Iconography in Windows 11

Iconography is a set of visual images and symbols that help users understand and move through your app. Icons are used throughout the user interface as visual metaphors that represent a concept, action, or status.

Windows 11 uses three types of icons: application, system, and file type. This article focuses on the first two.

Application icons

An abstract application icon for a hypothetical maps app.

Application icons represent your app in the Windows shell. They're primarily used to open your application, but they also represent your app wherever it appears in the Windows shell.

App icons should represent your app's core functionality through a metaphor. For more information about designing and constructing your app's icon, see Iconography in Windows.

System icons

A shopping cart icon from Segoe Fluent Icons.

Windows 11 introduces a new system icon font, Segoe Fluent Icons. This new font complements geometry in Windows 11.

All glyphs in Segoe Fluent Icons are drawn in a monoline style. That means they're created through a single stroke of 1 epx.

Glyphs in Segoe Fluent Icons follow three aesthetic principles:

  • Minimal: Glyphs contain only the details that are necessary to communicate the concept.
  • Harmonious: Glyphs are based on simple and geometric forms.
  • Evolved: Glyphs use modern metaphors that are easily understood.


A properly sized printer icon.

Font metrics for Segoe Fluent Icons match how designers and developers are accustomed to working with SVG and bitmap icons.

Each font glyph is designed so that the footprint of the icon area is a square em. An icon with a 16-epx font size is the equivalent of a 16x16-epx icon, to make sizing and positioning more predictable.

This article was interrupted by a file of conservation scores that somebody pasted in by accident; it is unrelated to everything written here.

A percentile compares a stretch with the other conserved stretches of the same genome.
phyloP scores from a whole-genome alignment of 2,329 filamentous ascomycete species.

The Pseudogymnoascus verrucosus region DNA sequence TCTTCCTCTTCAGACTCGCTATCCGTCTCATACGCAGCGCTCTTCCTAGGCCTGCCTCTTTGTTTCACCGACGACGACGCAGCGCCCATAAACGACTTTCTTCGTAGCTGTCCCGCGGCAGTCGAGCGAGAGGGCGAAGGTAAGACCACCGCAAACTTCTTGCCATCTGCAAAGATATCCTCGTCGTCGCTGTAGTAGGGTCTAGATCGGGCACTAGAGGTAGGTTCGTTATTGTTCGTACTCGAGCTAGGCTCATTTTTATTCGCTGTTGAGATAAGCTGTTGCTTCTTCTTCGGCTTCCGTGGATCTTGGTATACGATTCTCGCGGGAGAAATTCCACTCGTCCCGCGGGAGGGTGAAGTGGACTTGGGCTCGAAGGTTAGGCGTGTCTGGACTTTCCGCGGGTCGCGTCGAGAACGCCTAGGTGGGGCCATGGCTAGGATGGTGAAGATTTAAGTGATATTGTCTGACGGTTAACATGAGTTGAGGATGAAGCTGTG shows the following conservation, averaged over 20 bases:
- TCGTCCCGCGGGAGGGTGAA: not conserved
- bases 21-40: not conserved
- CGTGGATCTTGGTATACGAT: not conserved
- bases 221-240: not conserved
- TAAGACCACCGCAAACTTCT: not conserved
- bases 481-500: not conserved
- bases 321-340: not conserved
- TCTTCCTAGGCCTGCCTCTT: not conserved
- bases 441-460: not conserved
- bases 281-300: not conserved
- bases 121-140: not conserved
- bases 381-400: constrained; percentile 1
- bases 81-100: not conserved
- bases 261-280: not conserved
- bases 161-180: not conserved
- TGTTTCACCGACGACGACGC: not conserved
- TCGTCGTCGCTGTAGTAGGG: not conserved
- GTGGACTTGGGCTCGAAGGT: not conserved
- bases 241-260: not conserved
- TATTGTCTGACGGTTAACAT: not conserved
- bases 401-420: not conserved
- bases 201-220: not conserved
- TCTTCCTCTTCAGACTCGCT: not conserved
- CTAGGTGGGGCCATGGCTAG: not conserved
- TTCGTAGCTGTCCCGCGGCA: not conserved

You can visually construct system icon glyphs by combining a base icon with a modifier icon.

Base icons are the main element of a visual metaphor. Base elements should occupy the entire icon footprint.

Modifier icons modify the meaning of the base icon. Modifier elements should be placed in one of the bottom quadrants of the icon footprint.

A file icon.

Base icon only
On its own, the paper sheet icon communicates the concept of a file.

A file icon overlayed with an up arrow icon.

Base icon + modifier icon
Adding an up arrow to the file icon changes the meaning of the icon to represent an uploaded file.


Icon layering is a technique that you use to overlap two glyphs. We recommend using icon layering to create a different state of the same icon (for example, an active or selected state).

A black and white folder icon plus a beige folder icon with no outlines equals a beige folder icon with a black outline.


Understand the cultural connotations of symbols. Although iconography doesn't require localization in most cases, certain icons might be acceptable in one culture but not in another. Validate your iconography choices with the context in which you'll use them.



Open the WinUI 3 Gallery app and see Iconography principles in action. The WinUI 3 Gallery app includes interactive examples of most WinUI 3 controls, features, and functionality. Get the app from the Microsoft Store or get the source code on GitHub